Perhaps it is because I’m on deadline to write several stories today and my procrastination gene is kicking in, but I felt the need to shed some insight on simple tactics that PR folks tend to overlook.
The PR focus is always to secure the coverage, and then the attention span goes elsewhere. But here are five simple tactics that will get you better coverage (and get you on the friends list of a busy writer) that you can implement right now:
(1) Always send the writer low resolution photos of the installation project.
It is rare that I have a PR contact send me photos of the project that I’m tasked to describe. Imagine telling someone about the AV set-up in your living room, and then asking them to write about what your living room looks and feels like even though they’ve never step foot there. They could probably do an okay job, but the quality of the description would increase dramatically if you showed them a photo of the space.
(2) An equipment list sorted by room, then by quantity, make, and model.
I understand that a “real” equipment list includes items like cable trays, connectors, and even the number of pens needed for the job. Taking a few moments to sort, edit, and organize the equipment list into a document that is readable goes a very long way in saving the writer from guessing whether it was the ABC brand LCD or the XYZ brand LCD that was installed in the lobby.
An organized equipment list minimizes mistakes and eliminates guessing and extra fact-checking.
(3) An email with the proper spelling of names and titles.
I can’t tell you how many times I’ve needed to ask for someone’s job title, only to get a response after the deadline. Scouring the web or LinkedIn will get the writer a job title; it just may not be the right one since not everyone remembers to update their profiles (unless they’re looking for a new job.)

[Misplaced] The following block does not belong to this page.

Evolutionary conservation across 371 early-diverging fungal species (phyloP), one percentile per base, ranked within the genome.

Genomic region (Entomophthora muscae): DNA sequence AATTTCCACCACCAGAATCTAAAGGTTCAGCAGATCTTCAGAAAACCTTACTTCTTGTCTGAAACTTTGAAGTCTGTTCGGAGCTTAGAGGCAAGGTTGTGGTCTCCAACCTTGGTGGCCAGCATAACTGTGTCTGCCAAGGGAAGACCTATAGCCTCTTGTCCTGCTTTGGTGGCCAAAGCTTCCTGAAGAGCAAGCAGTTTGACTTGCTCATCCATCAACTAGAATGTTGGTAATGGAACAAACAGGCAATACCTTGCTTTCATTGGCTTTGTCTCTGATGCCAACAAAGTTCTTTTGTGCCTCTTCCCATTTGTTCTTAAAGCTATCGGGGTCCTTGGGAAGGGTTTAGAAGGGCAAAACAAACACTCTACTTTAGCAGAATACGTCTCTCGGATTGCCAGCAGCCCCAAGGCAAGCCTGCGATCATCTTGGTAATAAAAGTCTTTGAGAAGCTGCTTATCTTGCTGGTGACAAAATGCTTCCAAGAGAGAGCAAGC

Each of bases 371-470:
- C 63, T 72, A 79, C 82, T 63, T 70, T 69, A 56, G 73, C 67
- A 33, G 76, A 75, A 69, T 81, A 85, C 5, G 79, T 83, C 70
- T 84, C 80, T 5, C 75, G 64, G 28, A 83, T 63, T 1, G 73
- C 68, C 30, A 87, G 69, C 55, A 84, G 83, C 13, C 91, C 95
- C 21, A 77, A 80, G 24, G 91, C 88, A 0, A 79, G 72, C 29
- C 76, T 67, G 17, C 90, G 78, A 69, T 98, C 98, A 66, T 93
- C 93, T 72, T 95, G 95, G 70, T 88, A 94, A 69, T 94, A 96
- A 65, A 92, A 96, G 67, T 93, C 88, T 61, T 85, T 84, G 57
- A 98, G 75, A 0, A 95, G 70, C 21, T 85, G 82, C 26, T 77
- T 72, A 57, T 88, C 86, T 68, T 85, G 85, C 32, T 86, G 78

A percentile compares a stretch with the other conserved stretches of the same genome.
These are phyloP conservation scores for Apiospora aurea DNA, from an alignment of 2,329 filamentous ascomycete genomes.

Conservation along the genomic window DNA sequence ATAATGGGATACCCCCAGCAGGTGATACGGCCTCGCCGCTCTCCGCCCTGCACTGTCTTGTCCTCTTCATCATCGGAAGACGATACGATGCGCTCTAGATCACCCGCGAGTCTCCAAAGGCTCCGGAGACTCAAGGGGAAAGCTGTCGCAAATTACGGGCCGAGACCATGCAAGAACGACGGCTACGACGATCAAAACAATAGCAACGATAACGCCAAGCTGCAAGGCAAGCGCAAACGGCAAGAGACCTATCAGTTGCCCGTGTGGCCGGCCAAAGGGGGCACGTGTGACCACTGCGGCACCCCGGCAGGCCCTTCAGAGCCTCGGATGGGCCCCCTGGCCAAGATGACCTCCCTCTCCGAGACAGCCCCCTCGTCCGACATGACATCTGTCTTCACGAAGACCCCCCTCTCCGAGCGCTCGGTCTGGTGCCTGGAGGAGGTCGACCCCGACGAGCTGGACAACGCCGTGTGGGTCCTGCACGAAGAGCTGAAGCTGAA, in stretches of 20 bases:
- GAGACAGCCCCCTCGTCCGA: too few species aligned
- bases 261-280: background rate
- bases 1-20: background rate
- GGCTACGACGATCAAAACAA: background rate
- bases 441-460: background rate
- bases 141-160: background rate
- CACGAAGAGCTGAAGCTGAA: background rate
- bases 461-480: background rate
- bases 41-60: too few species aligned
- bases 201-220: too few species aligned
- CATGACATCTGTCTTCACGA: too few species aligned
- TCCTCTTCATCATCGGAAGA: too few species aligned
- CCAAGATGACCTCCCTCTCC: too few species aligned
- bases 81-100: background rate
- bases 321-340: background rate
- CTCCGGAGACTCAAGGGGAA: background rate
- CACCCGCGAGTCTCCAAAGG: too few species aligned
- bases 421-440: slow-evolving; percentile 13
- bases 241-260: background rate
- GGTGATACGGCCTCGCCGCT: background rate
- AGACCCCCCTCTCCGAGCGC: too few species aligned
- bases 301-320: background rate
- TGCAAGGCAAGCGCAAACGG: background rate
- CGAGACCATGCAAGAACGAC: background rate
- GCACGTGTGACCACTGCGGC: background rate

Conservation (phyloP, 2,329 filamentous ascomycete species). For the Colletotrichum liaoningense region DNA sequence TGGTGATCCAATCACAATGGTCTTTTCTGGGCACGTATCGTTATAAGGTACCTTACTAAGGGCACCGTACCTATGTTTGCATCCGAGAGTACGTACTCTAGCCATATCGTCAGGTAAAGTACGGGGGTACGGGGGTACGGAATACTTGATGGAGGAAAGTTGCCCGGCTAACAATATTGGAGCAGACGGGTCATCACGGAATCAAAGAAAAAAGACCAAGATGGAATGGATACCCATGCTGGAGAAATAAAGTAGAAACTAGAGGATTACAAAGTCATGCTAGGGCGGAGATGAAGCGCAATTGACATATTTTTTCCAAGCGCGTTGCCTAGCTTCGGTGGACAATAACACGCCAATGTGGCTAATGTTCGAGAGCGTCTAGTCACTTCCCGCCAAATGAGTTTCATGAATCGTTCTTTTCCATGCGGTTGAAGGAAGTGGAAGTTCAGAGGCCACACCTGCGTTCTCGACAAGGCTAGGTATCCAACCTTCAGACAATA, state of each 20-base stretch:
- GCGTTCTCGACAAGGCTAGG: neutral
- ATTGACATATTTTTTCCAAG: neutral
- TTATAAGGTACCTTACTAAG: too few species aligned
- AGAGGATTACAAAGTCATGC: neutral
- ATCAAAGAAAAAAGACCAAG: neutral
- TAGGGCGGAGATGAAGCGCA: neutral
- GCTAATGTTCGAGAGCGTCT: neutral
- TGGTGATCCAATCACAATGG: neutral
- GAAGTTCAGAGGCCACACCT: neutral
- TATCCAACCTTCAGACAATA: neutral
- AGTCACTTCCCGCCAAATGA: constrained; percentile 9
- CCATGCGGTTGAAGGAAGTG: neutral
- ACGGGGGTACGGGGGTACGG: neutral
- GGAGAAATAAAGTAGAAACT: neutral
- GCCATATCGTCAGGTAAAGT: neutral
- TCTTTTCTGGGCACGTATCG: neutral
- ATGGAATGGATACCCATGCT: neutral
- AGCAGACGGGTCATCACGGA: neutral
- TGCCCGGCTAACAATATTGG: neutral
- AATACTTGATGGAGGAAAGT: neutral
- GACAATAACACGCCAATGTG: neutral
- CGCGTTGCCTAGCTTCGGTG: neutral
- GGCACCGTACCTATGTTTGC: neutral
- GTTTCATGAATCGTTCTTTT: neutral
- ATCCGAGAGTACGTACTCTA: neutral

(4) Awareness of the editorial process.
The writer writes, the editor edits, and the graphic designer or art director handles the graphics and high resolution photos. Most times the writer sends in their copy to the editor and doesn’t see it again until it’s in print. Asking the writer why the article was edited a certain way will get you nothing (except a cranky writer.)
Also, asking a writer when something will get published (such as: When does the March issue come out?) will also get you nothing (except a snarky answer of: In March) since the writer is already working on the next issue.
A question about street date should go to the editor. He or she is the captain of the ship. The writer is more like the engine room custodial engineer.
(5) Respecting the deadline
Writers push for a reason. If we consistently don’t make deadline, there are other writers who are ready to take our job. Knowing the writer’s timetable and delivering some of the previously-mentioned items on time, goes a very, very long way in getting you on the writer’s friend list.
And, finally, don’t call or email on the actual deadline day and ask how it’s going. Cordial exchanges go out the window when 2,000 words are due by 5:00 pm.